Meanwhile, a lineup of Adata's internal storage solutions including memory modules, SSDs and SD cards will be exhibited at Computex Taipei 2012. The products are also divided into three series to differentiate their performance - Premier, Premier Pro and XPG - consisting of those supporting the latest interface standards including SATA 3 6Gbps, SD 3.0, and etc.

Adata is also displaying its storage solutions for enterprise servers and industrial PCs, including those for web hosting data centers which are already shipping to enterprise customers.

A special focus on high-end products

While providing a full range of memory and storage devices, Adata is paying particular attention on enhancing its high-end product portfolio as part of its marketing strategy. The company is aware that building flagship products successfully could be a strategic move to well position the identity of company products.

High-end products don't necessarily make the largest contribution to Adata when it comes to sales volume. However, the company expects its high-end product portfolio to help create an image of Adata's products in the minds of consumers, which would have a positive effect on the company's other product segments.

Adata has long-term commitment to branding its products, and expanding the company customer base to include customers at the top of the market pyramid will always be a goal. The company will continue developing its feature-rich and high-performance products designed to meet different customer needs.

Views on DRAM, NAND flash markets

The number of DRAM chipmakers is expected to be reduced to three from the current 4-5 makers, with the surviving companies no longer blindly expanding production capacity. The prospects for the DRAM industry are actually positive.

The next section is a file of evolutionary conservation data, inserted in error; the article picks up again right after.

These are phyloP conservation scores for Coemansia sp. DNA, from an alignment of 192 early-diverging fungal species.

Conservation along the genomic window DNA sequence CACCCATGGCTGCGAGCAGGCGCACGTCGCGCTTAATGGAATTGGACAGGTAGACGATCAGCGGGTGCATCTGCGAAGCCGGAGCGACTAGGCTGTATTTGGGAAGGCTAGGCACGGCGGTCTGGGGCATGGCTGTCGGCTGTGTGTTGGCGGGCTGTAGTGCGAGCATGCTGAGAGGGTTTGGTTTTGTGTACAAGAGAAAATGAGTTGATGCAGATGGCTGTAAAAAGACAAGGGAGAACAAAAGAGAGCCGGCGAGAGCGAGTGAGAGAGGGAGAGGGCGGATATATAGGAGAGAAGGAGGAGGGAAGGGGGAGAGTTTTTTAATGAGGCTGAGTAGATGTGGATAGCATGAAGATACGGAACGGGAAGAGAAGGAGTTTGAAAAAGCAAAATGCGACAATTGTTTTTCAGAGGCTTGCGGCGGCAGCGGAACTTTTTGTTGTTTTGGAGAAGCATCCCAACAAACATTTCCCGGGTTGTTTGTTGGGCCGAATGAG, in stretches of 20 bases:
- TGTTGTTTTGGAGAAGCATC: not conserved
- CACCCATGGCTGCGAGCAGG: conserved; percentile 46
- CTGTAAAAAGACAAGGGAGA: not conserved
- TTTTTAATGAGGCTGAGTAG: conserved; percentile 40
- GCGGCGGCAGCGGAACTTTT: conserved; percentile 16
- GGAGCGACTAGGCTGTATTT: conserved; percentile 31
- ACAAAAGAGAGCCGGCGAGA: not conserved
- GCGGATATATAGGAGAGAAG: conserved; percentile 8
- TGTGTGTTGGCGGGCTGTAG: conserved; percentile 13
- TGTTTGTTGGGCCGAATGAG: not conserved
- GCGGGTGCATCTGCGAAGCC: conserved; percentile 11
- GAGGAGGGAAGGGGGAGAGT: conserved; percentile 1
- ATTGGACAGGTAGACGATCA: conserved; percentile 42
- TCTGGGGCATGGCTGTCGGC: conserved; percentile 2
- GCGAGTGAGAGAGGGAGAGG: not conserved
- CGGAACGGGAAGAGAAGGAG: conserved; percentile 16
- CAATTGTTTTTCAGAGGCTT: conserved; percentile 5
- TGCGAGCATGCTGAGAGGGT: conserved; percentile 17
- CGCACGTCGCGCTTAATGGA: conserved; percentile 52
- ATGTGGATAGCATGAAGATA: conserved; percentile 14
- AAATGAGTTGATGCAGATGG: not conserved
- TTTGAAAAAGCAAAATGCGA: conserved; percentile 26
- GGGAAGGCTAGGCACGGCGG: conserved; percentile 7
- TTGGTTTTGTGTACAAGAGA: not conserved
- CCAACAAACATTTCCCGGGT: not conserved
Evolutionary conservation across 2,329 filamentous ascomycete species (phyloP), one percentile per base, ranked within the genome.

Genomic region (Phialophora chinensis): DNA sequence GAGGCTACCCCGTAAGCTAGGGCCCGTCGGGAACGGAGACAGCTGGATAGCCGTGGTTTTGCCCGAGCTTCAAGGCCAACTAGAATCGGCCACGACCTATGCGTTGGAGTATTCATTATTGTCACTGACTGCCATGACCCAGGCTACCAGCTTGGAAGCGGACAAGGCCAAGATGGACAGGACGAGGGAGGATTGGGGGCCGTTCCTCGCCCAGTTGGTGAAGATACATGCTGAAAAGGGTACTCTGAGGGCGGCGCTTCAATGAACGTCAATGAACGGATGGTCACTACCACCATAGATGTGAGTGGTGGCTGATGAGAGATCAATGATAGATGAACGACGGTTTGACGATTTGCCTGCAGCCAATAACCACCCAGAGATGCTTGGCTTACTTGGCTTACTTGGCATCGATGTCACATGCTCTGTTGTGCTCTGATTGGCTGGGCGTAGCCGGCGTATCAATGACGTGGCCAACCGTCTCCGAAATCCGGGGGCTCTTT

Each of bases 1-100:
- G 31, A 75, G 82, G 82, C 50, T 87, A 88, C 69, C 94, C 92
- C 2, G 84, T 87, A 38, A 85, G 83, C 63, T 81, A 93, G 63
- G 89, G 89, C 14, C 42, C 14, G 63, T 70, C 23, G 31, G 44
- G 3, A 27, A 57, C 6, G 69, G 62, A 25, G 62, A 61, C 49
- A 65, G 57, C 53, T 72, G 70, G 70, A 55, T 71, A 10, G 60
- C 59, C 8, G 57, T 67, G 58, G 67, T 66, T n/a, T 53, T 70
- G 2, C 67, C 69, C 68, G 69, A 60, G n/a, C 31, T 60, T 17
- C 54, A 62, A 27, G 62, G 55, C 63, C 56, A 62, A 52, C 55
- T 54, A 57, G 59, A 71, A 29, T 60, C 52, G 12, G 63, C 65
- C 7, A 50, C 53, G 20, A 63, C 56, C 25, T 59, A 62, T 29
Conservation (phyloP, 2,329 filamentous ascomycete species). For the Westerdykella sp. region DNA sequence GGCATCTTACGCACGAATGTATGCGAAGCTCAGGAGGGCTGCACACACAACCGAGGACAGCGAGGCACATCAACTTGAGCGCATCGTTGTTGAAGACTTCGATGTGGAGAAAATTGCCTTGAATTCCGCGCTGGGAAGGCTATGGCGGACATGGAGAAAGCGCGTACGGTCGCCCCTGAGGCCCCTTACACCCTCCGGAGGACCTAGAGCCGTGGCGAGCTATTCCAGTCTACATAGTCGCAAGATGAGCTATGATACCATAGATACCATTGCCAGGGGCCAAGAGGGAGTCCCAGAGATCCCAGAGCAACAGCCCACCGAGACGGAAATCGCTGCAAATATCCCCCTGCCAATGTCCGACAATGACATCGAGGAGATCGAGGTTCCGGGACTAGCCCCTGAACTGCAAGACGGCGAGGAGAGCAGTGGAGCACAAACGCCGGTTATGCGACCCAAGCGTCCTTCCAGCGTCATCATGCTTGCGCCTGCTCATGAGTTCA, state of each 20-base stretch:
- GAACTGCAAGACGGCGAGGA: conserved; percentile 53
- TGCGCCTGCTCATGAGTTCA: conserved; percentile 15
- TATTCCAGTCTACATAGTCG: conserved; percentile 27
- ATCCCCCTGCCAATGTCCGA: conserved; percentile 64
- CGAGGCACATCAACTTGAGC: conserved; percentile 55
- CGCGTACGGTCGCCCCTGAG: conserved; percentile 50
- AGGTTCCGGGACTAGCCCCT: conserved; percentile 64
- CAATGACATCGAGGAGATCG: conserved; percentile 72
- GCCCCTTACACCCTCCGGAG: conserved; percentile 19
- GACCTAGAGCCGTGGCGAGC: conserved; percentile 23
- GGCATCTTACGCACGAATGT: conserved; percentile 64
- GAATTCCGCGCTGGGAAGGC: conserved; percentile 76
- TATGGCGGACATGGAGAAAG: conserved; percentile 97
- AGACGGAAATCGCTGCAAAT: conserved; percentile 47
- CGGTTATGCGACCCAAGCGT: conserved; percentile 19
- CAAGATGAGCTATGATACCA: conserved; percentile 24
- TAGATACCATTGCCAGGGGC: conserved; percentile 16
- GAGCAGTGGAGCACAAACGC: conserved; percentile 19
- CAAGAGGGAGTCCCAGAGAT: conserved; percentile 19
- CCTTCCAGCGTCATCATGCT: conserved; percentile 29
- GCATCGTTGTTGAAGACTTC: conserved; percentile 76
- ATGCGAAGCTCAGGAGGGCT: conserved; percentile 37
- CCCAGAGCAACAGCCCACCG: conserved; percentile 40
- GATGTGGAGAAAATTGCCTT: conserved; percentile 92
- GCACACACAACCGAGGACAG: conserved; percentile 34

Since 2012, DRAM prices have risen at a slow pace. Prices should continue their gradual recovery and are likely to see bigger increases later in 2012.

As for NAND flash, prices have been negatively affected by suppliers' output ramp-ups as a result of their process technology transitions. However, prices are expected to become more stable in the third quarter when end-market demand picks up.

Overall market conditions in 2012 should be better than last year despite ongoing concerns about the European crisis and other unfavorable macroeconomic influences. Moreover, the forthcoming Microsoft Windows 8 launch is expected to trigger a round of PC replacement and make a positive contribution to the memory industry.

Adata over the next five years

ADATA in the past positioned itself as a dedicated DRAM company. In recent years, the company has been expanding its product mix. Sales of DRAM modules now account for only 40% of Adata's overall revenues, and the proportion is set to continue shrinking.

With plans to expand its exposure in all market segments and become a one-stop shop for memory and storage solutions, Adata aims to be a total storage solutions company over the next five years.

Andy Chang, VP of ADATA channel business division

Andy Chang, VP of Adata's channel business division
Photo: Jessie Shen, Digitimes, May 2012